Burton’s splitboard system is an absolute doddle to deconstruct and reassemble, and with their channel puck binding system it’s quick and easy to set up and make stance adjustments on the fly.
The Arc is now in its second year and proving to be Spark R&D’s most popular splitboard binding. Coming in at just 1362g per pair for a medium, it’s the strength and durability that you get in such a lightweight frame that impresses. The baseplate has been machined down so that every last ounce of excess material is removed, but the binding still remains feature-packed.
It’s super-quick and easy to switch from riding to touring position ? sliding in sideways and clipping into place without the need for any tools or hassle. Once in touring mode the simple single climbing wire design gives you the choice of two boot angles for added comfort when things get steep.
Buckles, straps and pads are all built to last, while the comfortable medium-flex highback has tool-free forward lean adjustment that’ll swing all the way back to -13° for easy climbing. For us, the simplicity of Spark’s bindings make them the best in the business.
For the ski tourer
The V-Werks BMT, standing for Big Mountain Touring, is like a streamlined version of the popular Katana ski. Volkl really aren?t messing about with this ski ? they’ve chucked about every bit of tech they can think of into it ? and that’s reflected in the price. But for your money you get a serious piece of kit, and one of the finest backcountry touring weapons available today.
A dense ash core underfoot gives way to Paulownia in the tip and tail for unbelievable lightweight strength and pop. The ski uses a 3D construction technique too, with a strengthening ridge down the middle tapering away to the edge, removing as much of the bulk of the ski as possible without compromising on rigidity where you need it. The result is a big, serious ski that weighs-in at just 1.74kg.
The full-rocker shape, carbon wrap and long turning radius mean it’s a floaty but stiff, hard-charging ski ? ideal for blasting through powder, chop and crud on the way down. Whilst the low weight and snow-shedding hydrophobic top sheet will make it an easy climb back to the top.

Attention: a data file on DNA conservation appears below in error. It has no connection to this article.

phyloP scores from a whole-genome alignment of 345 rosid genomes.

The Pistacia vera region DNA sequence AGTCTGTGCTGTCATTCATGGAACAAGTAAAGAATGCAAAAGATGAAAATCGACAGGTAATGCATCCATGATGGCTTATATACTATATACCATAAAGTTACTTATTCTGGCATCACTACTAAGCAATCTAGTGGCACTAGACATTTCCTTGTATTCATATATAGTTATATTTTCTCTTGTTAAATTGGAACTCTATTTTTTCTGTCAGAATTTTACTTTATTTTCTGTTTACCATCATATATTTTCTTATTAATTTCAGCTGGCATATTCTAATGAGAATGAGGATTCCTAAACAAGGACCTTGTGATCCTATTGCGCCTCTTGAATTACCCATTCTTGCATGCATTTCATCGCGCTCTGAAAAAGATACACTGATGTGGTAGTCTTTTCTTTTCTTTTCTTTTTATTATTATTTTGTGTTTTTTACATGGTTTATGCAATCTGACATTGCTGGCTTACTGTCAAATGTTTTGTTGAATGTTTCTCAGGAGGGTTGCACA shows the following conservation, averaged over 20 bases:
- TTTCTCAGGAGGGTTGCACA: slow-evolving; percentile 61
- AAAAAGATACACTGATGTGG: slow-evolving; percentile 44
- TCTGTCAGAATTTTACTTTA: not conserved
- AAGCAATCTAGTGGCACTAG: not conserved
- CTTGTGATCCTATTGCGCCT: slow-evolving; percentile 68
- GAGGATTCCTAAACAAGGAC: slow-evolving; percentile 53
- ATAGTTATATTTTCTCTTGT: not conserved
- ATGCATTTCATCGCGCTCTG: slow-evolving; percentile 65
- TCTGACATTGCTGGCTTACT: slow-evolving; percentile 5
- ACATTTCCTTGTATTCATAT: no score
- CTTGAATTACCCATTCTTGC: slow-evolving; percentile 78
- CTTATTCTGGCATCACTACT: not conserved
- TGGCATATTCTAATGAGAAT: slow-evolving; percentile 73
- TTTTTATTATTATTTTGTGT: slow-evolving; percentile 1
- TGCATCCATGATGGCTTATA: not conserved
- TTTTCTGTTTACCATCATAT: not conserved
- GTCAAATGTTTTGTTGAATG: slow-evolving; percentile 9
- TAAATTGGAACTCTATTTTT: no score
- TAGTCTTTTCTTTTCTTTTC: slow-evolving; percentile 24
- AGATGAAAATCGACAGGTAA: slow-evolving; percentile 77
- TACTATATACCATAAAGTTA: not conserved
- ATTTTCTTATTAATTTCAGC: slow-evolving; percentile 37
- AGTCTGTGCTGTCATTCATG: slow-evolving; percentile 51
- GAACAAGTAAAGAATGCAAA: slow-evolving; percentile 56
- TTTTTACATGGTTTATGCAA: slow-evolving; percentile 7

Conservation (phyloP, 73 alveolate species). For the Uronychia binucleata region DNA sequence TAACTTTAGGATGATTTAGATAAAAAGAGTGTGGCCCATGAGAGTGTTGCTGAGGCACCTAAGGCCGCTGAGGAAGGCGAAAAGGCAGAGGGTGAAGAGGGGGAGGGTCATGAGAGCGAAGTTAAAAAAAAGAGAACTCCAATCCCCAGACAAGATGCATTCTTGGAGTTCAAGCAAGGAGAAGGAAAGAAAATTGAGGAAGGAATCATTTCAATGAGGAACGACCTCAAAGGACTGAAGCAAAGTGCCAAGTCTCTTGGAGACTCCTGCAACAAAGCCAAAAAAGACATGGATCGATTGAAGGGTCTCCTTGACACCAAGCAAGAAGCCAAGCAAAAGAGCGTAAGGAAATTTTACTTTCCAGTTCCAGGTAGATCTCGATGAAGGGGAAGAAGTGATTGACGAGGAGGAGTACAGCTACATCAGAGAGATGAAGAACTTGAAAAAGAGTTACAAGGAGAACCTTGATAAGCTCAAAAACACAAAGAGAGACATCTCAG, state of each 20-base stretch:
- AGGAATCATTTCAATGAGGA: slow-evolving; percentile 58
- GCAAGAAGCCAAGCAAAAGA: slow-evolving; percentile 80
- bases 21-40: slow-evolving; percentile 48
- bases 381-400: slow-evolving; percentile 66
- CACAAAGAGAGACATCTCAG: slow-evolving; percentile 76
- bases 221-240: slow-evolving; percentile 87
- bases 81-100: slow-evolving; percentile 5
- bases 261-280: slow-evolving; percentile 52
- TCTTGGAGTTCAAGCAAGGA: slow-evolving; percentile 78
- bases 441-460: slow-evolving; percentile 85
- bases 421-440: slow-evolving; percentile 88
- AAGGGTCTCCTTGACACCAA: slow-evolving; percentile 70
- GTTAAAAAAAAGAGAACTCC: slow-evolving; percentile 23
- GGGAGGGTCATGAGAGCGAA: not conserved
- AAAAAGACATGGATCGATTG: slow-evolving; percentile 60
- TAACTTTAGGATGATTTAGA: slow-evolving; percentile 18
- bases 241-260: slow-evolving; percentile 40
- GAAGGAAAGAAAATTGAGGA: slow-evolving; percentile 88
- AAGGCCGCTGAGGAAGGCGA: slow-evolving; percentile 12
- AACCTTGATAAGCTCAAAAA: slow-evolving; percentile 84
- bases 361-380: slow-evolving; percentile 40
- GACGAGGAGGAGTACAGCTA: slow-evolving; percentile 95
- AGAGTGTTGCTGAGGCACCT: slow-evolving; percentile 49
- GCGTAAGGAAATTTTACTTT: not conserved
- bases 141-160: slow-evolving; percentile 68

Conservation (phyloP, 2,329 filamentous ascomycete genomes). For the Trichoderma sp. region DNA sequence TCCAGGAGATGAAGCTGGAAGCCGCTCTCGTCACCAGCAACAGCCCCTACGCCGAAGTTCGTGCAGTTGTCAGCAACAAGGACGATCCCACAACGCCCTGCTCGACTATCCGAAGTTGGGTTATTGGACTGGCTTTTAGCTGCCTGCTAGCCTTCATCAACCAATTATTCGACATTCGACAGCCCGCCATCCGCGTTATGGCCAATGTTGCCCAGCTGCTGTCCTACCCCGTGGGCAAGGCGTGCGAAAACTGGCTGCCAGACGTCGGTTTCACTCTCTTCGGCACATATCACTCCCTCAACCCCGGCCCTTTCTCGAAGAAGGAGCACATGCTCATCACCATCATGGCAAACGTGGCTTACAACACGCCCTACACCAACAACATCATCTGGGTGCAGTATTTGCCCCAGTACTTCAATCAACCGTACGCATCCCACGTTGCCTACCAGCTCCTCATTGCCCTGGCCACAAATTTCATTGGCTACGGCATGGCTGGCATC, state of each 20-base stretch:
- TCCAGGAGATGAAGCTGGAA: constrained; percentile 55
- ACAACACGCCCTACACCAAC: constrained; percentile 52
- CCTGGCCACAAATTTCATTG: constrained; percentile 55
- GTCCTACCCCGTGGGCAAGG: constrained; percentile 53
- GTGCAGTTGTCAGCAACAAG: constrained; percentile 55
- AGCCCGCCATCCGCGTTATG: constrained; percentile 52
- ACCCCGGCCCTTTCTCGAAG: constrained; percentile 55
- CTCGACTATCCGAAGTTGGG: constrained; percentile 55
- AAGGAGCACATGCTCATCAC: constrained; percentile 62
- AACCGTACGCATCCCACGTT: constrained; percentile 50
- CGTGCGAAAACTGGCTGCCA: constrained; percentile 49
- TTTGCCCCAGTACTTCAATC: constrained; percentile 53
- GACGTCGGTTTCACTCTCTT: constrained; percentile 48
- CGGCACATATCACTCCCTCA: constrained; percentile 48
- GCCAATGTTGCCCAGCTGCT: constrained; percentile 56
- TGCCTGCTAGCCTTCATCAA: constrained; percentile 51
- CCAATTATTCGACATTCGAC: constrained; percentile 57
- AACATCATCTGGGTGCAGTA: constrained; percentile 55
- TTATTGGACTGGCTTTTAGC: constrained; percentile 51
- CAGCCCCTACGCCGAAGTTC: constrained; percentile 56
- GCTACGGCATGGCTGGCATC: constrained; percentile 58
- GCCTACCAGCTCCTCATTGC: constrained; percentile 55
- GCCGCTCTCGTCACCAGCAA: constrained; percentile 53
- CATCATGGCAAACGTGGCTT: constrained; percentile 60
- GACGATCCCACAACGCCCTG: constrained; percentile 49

Volkl have been making skis since 1923 ? that’s the year nineteen twenty-three. Not a million miles away from a hundred years ago! They’ve taken everything they’ve learnt in that time and put it into this ski, so that next time you commit to a big day out in the mountains, you can be absolutely certain that it’ll perform at the highest level.
The Dynafit Beast series was created for hard-charging freeriders who needed a binding that they could skin to the top in, but would stand up to the greater forces involved in skiing the most technical lines ? with all the steep chutes, jumps and drops that come along with that.
Following the critical acclaim they received for the Beast 16, Dynafit decided to introduce the world to the Beast’s little brother ? the Beast 14.
The Beast 14 is still a beast, just not quite as much of a beast as big brother. So unless you?re competing in the Freeride World Tour or racing Eric Hjorleifsen in the BC Backcountry, it should be more than enough binding for you.
The aim is to give you all the elements of the 16 that made it an award-winner, but in a lightweight package that’ll suit smaller riders or mere mortals who don?t require such colossal DIN settings or over-engineered design
Another top-of-the-line offering that takes weight-saving to the next level, the Beast 14 is designed to give you the functionality and climbing performance that you?d expect from Dynafit, without making any compromises on the descent. It should really give you the performance of a high-end alpine binding, with all the frame-less underfoot flex that you?d want ? something that’s rare in the world of tech bindings.
It’s important to remember that the one drawback with the Beast is that you won?t get an entirely flat touring stance, so this might not be the binding for you if you have to tour through long flat sections of terrain. But if you?re looking for a binding that will go everywhere and do it all, the Beast is a force to be reckoned with.
The Superguide is one hell of a touring boot. Building on the success of boots like the popular Cosmos 2, Scott has added carbon fibre inserts to the Superguide, to give an unreal level of precision and energy transfer.
While it might not be lighter than some comparable boots on the market, it uses that carbon fibre to give improved torsional stiffness while keeping weight down. The result is a really high performance, almost alpine-style boot, with the light weight and range of ankle movement to match the best of its touring competitors.
In ski mode, along with the exceptional torsional stiffness you get from the carbon inserts, the boot has a nice progressive ankle flex. Open it up into walk mode and without even loosening the top buckles you still have a huge range of walking movement. With the ankle buckles loosened too, it’s amazing ? a joy to hike and skin-up in.
It’s built to suit a mid to wide foot shape, with a Gore Tex inner liner that should help to keep you warm and dry in most conditions. And outside you?re all set up with a full-length Vibram rubber sole, for ultimate grip when you?re out of your bindings.
The Superguide is a king among touring boots and should definitely be on your Christmas list.